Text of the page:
Solution to the Problem of Violence against Women!!

Summary of the Problem: According to the UN international statistics gathered from all countries of this world, the majority of women has been mistreated by men and that violence against women is deeply-rooted and spread worldwide. Now all mistreated women pose this international sensitive question and say to all men: Hey man, do you exercise physical and psychological violence against women? Please face yourself, be brave and answer this question frankly! If your answer is yes, I do that on a continuous basis, then you are a full-time criminal! if your answer is yes, I do that from time to time, then you are a part-time criminal, and if your answer is no, I never do that, then you are an angel who came from an unknown planet and landed on earth by chance!!
Hey man, violence against women is useless and it has passive consequences on all human beings including men, it is a practical truth that violence begets violence, and it is proved by psychological experts throughout the world that any person who mistreats any other person will definitely be penalized sooner or later by the same abused person or by another person or by hidden and unknown circumstances caused by an unseen power called Allah or God or the Greatest Designer.
Look here men, now, all women in this world gaze at you and yell loudly : You must always keep in mind that violence against women is incriminated and penalized by all local and international laws, hey, men please stick to the human rights laws, please stop exercising violence against women because if you exercise violence against women, you impliedly encourage other men to exercise violence against your mothers, sisters, wives, daughters and your other female relatives and thus criminal violence will spread all over the world and no one will feel safe !!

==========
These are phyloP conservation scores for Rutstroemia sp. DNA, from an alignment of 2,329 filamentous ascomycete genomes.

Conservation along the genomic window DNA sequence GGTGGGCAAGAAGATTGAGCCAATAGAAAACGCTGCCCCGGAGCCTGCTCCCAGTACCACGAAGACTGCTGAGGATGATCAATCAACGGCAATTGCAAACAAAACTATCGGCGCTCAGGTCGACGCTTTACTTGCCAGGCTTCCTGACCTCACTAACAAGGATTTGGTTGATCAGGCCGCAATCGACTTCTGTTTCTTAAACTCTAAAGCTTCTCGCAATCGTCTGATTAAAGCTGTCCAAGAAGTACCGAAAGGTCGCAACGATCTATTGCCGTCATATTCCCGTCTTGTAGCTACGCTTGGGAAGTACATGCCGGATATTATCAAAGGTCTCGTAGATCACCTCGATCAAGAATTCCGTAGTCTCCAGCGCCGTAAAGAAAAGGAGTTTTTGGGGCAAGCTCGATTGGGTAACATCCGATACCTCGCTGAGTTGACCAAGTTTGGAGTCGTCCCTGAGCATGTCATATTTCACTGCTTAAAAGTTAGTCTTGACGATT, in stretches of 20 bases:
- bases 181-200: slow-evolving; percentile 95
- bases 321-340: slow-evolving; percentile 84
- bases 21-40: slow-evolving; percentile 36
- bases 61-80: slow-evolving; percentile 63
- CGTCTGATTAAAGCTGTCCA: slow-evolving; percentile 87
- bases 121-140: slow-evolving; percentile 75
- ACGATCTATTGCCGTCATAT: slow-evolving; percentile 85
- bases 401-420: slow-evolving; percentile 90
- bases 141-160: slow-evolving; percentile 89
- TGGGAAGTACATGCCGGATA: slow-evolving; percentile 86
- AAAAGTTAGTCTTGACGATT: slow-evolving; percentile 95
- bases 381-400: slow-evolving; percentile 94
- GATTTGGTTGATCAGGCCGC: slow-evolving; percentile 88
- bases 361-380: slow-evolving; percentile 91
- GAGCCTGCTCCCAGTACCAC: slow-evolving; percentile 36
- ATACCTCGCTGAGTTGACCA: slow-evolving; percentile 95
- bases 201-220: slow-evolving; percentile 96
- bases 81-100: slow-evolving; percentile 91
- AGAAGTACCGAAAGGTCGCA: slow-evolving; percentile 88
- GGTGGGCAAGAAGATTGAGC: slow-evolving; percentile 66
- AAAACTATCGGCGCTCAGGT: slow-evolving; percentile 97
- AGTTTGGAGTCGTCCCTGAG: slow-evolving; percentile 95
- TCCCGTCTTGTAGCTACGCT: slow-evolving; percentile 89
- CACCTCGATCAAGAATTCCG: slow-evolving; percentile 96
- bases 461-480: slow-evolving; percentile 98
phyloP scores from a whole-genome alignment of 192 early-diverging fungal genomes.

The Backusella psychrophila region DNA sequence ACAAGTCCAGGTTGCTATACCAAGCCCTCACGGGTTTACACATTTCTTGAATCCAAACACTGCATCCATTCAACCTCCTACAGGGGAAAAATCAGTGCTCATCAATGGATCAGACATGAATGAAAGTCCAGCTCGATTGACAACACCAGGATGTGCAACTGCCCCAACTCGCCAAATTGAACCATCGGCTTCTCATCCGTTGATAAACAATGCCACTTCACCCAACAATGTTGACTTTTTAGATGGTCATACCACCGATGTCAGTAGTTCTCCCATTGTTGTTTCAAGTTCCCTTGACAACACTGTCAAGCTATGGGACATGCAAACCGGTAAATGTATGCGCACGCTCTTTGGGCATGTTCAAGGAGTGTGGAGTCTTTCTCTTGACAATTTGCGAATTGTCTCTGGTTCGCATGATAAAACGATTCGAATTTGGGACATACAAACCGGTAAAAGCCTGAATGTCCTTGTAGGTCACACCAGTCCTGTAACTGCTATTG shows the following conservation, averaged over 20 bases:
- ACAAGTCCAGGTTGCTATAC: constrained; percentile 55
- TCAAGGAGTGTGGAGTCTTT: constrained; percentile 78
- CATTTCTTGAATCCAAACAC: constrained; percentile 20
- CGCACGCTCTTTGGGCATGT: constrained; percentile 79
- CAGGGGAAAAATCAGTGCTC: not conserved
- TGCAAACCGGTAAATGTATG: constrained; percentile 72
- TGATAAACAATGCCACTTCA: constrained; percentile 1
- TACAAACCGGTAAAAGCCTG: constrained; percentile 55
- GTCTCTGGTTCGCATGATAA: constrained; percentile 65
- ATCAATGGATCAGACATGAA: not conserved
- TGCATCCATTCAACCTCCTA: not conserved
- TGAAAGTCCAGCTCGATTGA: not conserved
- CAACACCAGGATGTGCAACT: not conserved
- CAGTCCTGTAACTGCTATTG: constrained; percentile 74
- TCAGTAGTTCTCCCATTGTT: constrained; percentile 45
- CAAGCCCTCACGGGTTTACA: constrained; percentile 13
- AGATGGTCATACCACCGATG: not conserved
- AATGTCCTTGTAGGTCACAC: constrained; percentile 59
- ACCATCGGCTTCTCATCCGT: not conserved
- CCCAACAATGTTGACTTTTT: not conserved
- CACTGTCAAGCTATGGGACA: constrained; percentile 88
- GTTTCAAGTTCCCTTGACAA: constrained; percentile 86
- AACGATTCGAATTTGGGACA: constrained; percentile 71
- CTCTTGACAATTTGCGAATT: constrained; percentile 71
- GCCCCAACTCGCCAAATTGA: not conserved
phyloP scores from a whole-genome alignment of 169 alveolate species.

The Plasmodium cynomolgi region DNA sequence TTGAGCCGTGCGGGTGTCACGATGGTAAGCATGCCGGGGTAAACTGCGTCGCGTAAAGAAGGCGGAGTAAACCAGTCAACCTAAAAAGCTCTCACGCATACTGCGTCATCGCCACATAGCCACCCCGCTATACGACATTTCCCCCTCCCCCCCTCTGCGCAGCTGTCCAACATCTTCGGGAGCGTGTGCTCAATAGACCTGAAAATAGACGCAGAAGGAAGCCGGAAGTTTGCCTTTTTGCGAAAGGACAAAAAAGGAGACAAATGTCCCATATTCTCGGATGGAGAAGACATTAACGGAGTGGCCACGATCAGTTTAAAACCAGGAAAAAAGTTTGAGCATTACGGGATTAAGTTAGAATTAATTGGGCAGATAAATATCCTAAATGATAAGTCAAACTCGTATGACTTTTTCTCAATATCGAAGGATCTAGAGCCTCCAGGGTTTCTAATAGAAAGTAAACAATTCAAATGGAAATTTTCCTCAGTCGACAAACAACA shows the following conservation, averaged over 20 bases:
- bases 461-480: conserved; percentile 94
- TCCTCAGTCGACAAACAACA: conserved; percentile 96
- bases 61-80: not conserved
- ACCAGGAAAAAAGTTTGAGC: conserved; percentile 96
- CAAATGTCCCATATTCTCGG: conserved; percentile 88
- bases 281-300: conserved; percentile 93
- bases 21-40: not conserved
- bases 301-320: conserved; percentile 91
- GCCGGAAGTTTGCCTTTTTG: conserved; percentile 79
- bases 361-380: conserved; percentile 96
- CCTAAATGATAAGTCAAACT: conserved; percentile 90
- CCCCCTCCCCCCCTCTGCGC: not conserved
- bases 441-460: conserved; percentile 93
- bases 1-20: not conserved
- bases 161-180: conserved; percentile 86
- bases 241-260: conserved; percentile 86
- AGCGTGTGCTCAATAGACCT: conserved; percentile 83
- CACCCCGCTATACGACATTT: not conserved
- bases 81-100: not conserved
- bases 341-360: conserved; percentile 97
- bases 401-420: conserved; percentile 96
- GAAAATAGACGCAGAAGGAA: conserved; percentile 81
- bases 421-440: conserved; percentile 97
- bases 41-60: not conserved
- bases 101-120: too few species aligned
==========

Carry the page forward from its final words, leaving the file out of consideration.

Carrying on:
Summary of the Solution: our international message to every man and woman, please take action, there are 10 practical procedures issued by the UN you can help end violence against women in all our countries and these procedures are as follows:

  1. Listen to and believe survivors
    When a woman shares her story of violence, she takes the first step to breaking the cycle of abuse.
    It’s on all of us to give her the safe space she needs to speak up and be heard.
    It’s important to remember that when discussing cases of sexual violence, a victim’s sobriety, clothes, and sexuality are irrelevant.
    The perpetrator is the sole reason for assault and must bear the responsibility alone. Call out victim-blaming and counter the idea that it’s on women to avoid situations that might be seen as “dangerous” by traditional standards.
  2. Teach the next generation and learn from them
    The examples we set for the younger generation shape the way they think about gender, respect and human rights. Start conversations about gender roles early on, and challenge the traditional features and characteristics assigned to men and women. Point out the stereotypes that children constantly encounter, whether in the media, on the street or at the school, and let them know that it’s OK to be different. Encourage a culture of acceptance.
    Talk about consent, bodily autonomy and accountability to boys and girls, and also listen to what they have to say about their experience of the world. By empowering young advocates with information, and educating them about women’s rights, we can build a better future for all.
  3. Call for responses and services fit for purpose
    Services for survivors are essential services.
    This means that shelters, hotlines, counseling and all support for survivors of gender-based violence need to be available for those in need